We present both parties with the opportunity to identify witnesses; we present both parties with the opportunity to identify any documentary or testimonial evidence—when I say testimonial I mean you would, you know, speak—evidence as to why an act did or did not happen, or did or did not happen in the way that it’s initially described. We provide both parties with an outline of the procedures that will follow for our hearing; we provide both parties with an opportunity to review and refute anything that’s been said by the other person or by any witnesses; we provide both parties the opportunity to participate in the hearing to the extent that they want to, with any parameters that they require in place; we provide both parties the opportunity to question each other, to question the investigator, provide any additional information that didn’t come out during the investigation at the hearing, and the opportunity to confront that. We provide both parties the opportunity to identify and question witnesses that they want at the hearing. Everybody comes to the table with the same rights with respect to the presentation of information and the receipt of information.

In addition to that, we have the lowest possible evidentiary standard, and so the standard that we use in our matters are “preponderance of evidence.” To the extent that you’ve kept your ear to what’s happening at the federal level with the guidance on Title IX, the old guidance on Title IX from 2011 has been rescinded. New guidance has been put in place where colleges can raise the standard of evidence, if they want to, to “clear and convincing,” which is harder to prove. We don’t have that and we don’t have any intention to change it as far as I know.

Up to this point, we’re using the lowest possible standard of evidence, and that just means “a tipped scale.” So everybody comes in, balanced, and if the scale is tipped ever so slightly in the favor of the complainant, then the person is found responsible. So it’s a very, very low evidentiary standard. You don’t have to come in and prove anything “beyond a reasonable doubt,” you don’t have to come in and not have any holes poked in what you’re saying. You can come in and have twenty holes poked in your complaint, and still, the person can be found responsible because of the way the evidence tips ever to slightly in your favor.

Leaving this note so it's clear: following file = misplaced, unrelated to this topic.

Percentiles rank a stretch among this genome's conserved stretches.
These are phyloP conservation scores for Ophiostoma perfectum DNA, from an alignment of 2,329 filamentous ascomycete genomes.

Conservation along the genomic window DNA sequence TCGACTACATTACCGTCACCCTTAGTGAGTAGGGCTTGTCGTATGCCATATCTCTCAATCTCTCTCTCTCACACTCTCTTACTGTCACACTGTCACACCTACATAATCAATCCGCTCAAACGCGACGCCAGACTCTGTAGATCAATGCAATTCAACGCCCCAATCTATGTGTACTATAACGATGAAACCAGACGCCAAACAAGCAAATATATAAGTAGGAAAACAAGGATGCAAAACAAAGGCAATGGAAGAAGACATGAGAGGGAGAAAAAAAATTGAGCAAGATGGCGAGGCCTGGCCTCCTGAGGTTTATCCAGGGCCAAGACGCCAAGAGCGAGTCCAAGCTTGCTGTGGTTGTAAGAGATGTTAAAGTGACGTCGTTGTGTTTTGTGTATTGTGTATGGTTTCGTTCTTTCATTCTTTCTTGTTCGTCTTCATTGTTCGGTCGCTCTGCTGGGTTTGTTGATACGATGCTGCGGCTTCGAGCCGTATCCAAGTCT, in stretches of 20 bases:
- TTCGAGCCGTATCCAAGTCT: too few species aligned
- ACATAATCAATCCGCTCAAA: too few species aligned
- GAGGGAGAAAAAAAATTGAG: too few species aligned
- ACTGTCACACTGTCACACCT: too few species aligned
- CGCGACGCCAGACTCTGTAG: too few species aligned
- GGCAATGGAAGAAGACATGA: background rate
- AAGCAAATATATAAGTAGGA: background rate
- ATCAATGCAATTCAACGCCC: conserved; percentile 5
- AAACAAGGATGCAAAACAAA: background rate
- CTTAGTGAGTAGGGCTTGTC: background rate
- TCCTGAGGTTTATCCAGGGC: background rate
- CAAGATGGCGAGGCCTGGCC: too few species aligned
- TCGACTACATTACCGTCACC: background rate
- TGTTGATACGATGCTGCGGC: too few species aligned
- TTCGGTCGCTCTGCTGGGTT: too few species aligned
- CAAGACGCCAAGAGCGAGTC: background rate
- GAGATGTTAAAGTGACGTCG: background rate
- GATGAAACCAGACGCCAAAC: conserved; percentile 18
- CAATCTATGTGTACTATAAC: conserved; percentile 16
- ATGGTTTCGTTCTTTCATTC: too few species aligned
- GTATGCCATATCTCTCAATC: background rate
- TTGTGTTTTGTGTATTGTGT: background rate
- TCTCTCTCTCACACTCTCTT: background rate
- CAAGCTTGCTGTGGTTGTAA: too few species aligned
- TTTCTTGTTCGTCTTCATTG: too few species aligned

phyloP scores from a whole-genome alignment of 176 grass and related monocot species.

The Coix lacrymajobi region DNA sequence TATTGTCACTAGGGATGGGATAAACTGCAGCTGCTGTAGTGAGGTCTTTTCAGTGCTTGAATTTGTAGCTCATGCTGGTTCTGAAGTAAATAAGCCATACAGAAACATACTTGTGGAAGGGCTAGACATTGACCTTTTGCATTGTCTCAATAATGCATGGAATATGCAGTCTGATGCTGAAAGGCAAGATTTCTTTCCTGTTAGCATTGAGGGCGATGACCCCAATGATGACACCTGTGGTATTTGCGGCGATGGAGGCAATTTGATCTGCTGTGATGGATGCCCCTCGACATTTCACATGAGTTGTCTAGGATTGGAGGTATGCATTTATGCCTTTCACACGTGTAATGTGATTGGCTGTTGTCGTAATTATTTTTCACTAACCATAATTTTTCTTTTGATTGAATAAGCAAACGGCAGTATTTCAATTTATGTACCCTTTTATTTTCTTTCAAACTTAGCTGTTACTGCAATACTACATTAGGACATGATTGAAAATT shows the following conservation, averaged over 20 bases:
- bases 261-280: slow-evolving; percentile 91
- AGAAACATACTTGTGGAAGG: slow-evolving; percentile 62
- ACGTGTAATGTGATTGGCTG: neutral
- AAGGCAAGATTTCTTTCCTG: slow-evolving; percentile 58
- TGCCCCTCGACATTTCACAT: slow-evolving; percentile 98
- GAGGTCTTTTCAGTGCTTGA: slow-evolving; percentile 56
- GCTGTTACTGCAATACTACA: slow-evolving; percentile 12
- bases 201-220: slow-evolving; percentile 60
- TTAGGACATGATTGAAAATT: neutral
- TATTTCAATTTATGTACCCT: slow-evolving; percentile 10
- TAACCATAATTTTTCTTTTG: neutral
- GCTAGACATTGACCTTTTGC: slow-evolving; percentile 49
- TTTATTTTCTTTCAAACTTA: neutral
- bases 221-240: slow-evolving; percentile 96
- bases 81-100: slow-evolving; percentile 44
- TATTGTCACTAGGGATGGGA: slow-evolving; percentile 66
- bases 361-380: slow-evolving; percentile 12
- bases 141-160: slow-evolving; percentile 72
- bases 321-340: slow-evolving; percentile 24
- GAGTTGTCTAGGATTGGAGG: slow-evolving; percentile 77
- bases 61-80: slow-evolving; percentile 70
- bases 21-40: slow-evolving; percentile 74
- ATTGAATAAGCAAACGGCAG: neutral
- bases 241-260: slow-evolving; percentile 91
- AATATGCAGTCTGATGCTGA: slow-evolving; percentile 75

I don’t know what, in terms of equity, and in terms of equality, with respect to what we share and what we afford the parties, I don’t know how we can stand to improve that, but I’m open to ideas.

Because I recognize that we’re coming to the table presenting everybody the same opportunities, I don’t know how we can improve that.

With that said, because a lot of these cases end up lacking in physical evidence—so, you’re not dealing with cases where folks have gone and gotten a rape kit done at a hospital and evidence has been preserved in that way—or because we don’t have a lot of hard evidence to look at, we are looking at things like correspondences between two people within the same friend group, or just general testimonial stuff that you can’t necessarily weigh as clearly as you would be able to if you had physical evidence, which is why we really, really are—or, I’m really in favor of using an adjudicator who knows how to weigh evidence. It’s not somebody who is partial by design, it’s someone who knows how to be impartial by design because they’ve done that professionally for years on the federal bench. Even when the evidence is close, they know how to deal with the preponderance in a way that someone who doesn’t have that long-standing experience would know how to do as well.

 

How do you weigh claims from both sides? What is your idea of “appropriate justice?”

RP: When I say it’s hard to have a positive experience, I guess what I’m talking about is just the act of talking about this.The act of following through with reporting is really, really difficult. That said, when people have a hearing, we give you breakfast, we give you lunch, we ask you, “What room do you wanna be in?” We try to make it as survivor-centered as possible, while understanding the needs, also—that we have another party.

We give people their own room to take a break whenever they want. We obviously pick the date based on whether or not students can make it. We give them an opportunity to call in additional witnesses. You know, it’s a tough experience, right? It’s hard. I’m hoping that maybe the student advisory committee this year might be able to share some information on how they think… we can make it better.